Is the Pakistan Army brave enough to make peace?

Discussion in 'Multinational HQ' started by Rayc, Apr 23, 2012.

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  1. Rayc

    Rayc RIP

    Is the Pakistan Army brave enough to make peace?

    Is the Pakistan Army brave enough to make peace? | The Broad Mind
     
  2. Rayc

    Rayc RIP

    The Centre for Land Warfare Studies (CLAWS)
     
  3. Rayc

    Rayc RIP

    [​IMG]

    The roots of the conflict over Siachen lie in the non-demarcations on the western side of the map beyond a grid point known as NJ 9842. Hostilities between India and Pakistan over ownership of the Glacier date back to the first Indo-Pak war of 1948, over the territorial dispute of Jammu & Kashmir. A Cease-Fire Line (CFL) was established as a result of the 1949 Indo-Pak agreement that concluded the war in Jammu & Kashmir. The CFL ran along the international Indo-Pak border and then north and northeast until map grid-point NJ 9842, located near the Shyok River at the base of the Saltoro mountain range. Because no Indian or Pakistani troops were present in the geographically inhospitable northeastern areas beyond NJ 9842, the CFL was not delineated as far as the Chinese border. Both sides agreed, in vague language, that the CFL extends to the terminal point, NJ 9842, and "thence north to the Glaciers".



    India's 'North' lies along the ridgeline North (yellow line) and Pakistan's 'North' goes North East (red line)!
     
  4. Rayc

    Rayc RIP

    The version from Pakistan

    The fight for Siachen
    By Javed Hussain (a retired Brigadier of the SSG)
    Published in The Express Tribune (a Pakistani newspaper) April 22, 2012



    Worthy of note is that the Pakistan Brigadier states that Northward (as was in the Agreement on the Cease Fire Line) would mean Siachen and Soltoro is India's.

    Going East instead of North would mean it is Pakistan's!
     
  5. IMHO it depends on what matters more to the Pakistanis. Is it money or religious hatred? I assume that ending the fighting would cut government costs. Or is the war financially profitable for their elite? The war does not seem to stop the rest of the world from trading with either Pakistan or India.
     
  6. Any chance that the people living there could decide?
     
  7. Negligent-Discharge

    Negligent-Discharge LE Book Reviewer

    Is the Pakistan Army brave enough to make peace? Simply? No.
     
  8. Rayc

    Rayc RIP

    NO one loves there and no one can!

    As no one can live in and around Mount Everest!
     
  9. The Glacier and all the time, blood and treasure spent by both sides on it represent simultaneously a colossal waste of resources and a typical Indo-Pak cock-measuring competition. The military solution is screamingly obvious, but depends ultimately on politicians on either side having the cojones to sit down and agree that it's not worth the bones of a single Rajput Grenadier, to paraphrase. Until the political top cover is given, the two militaries are condemned to sit glowering glumly at each other way above the 12,000 foot point for no conceivable benefit.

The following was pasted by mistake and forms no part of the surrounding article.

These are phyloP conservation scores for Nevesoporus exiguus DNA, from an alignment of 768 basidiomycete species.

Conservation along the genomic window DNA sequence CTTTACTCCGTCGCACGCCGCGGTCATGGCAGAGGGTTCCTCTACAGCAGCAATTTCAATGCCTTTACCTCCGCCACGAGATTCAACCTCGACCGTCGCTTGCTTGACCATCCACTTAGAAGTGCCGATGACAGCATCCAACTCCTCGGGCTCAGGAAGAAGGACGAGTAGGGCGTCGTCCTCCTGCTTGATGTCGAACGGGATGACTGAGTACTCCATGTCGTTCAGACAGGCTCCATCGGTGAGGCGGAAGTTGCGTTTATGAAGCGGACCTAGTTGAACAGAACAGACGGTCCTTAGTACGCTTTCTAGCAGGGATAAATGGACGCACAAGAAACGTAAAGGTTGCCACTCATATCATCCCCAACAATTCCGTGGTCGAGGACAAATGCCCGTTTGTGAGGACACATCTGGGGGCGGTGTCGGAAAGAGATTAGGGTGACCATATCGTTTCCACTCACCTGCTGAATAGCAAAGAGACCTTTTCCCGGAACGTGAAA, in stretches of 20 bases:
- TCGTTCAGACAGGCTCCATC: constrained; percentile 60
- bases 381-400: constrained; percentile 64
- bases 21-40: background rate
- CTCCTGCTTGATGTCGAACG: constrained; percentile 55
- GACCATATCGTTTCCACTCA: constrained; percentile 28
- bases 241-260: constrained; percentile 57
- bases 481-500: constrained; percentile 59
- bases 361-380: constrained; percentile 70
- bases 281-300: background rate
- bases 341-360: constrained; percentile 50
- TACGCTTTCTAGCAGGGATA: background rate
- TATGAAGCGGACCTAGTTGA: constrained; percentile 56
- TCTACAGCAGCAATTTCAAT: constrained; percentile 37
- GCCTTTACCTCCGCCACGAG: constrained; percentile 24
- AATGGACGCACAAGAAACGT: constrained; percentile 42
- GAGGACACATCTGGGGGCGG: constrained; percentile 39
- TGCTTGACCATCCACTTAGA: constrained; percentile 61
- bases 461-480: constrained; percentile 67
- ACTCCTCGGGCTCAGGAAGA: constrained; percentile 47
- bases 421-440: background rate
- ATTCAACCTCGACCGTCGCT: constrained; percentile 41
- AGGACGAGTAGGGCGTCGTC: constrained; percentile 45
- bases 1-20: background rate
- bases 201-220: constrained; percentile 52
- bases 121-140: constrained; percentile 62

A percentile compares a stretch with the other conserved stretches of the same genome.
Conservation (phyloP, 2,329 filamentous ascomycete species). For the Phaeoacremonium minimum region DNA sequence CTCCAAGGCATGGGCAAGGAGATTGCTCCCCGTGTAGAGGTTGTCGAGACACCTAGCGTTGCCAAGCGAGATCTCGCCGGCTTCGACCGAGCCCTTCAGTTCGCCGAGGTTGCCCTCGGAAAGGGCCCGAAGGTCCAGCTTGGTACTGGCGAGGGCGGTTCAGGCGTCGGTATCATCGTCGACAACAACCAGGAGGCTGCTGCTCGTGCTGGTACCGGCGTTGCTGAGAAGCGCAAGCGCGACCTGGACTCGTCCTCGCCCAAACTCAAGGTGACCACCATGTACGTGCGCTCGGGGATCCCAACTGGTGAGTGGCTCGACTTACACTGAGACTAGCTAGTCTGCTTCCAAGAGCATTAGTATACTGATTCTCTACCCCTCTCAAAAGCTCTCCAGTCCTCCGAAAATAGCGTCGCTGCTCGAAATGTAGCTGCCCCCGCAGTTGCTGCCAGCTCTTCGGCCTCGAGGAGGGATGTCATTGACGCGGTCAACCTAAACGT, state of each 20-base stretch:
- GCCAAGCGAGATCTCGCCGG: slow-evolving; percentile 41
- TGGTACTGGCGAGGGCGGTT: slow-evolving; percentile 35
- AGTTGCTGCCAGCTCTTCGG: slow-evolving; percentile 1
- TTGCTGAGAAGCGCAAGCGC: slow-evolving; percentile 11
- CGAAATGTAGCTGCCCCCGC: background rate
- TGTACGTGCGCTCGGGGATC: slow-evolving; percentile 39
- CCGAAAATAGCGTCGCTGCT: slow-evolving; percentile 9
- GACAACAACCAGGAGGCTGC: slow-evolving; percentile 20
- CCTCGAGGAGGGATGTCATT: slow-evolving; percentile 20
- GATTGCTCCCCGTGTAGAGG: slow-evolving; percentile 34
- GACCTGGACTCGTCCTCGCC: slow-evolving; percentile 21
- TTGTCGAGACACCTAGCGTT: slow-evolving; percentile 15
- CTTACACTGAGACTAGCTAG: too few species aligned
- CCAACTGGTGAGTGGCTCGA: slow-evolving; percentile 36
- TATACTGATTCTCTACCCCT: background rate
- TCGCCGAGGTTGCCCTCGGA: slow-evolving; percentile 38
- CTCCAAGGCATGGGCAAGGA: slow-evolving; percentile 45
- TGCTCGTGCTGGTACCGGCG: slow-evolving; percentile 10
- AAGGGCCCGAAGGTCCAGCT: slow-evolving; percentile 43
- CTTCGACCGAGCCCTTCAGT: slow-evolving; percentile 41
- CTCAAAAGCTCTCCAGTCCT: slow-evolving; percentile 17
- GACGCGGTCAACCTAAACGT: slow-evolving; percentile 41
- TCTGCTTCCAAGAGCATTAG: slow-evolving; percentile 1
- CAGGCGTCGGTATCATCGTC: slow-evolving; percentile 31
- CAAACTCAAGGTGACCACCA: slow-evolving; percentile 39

10. BuggerAll

    BuggerAll LE Reviewer Book Reviewer

    Given that (alleged) ISI agent s have been arrested trying to smuggle large amounts of explosives into Kabul for an (alleged) attack on GOIRA/ISAAF or anyone else I'd say its a fair bet they a re not interested in making peace.

    Indeed the cynic in me wonders if Pakistan (like Saudi Arabia) is part of the problem not part of the solution.
     
  11. Rayc

    Rayc RIP

    If the Siachen is demilitarised and Pakistan surreptitiously occupies it, India can never get it back since it takes 26 days just for acclimatisation!

    And it is very difficult to capture any heights that are held.

    It will then make a continuous land mass from Pakistan to Aksai Chin (held by China) and Ladakh will be left for the pickings for both China and Pakistan!

    Tough choice for India and that is why the occupied in the first place and is maintain it with such costs!

    That Pakistan will honour any Agreement is moot!

    The Line of Control was demarcated in 1971 between India and Pakistan at Suchetgarh, after the 1971 War.

    Notwithstanding that demarcation, Pakistan surreptitiously occupied Kargil Heights in 1999 and it took many Indian lives to recapture those heights once again!
     
    • Like Like x 1

  12. Trust Pakistan with an Agreement? Yeah sure, we can as well trust Al-Qaeda with World Peace :nod:
     
  13. In this day and age surely India can build a high tech fortress that can accommodate a fighting force more adequately. By the sounds of it, at least what I've read about it, they are huddled in tents and are losing blokes to exposure every day!
     
  14. The whole area is utterly useless to anyone its like sending a force to seize the mariannas trench :(
     
  15. Speaking of Siachen glacier and the day to the day lives of the soldiers who fight for a piece of the inhospitable land, a really good article an Indian friend of mine forwarded me a few years ago:

    The Coldest War | Outdoor Adventure | OutsideOnline.com

    Some excerpts :

    It's all just bat shit crazy! But we humans are bent on self destruction, so doesn't surprise me.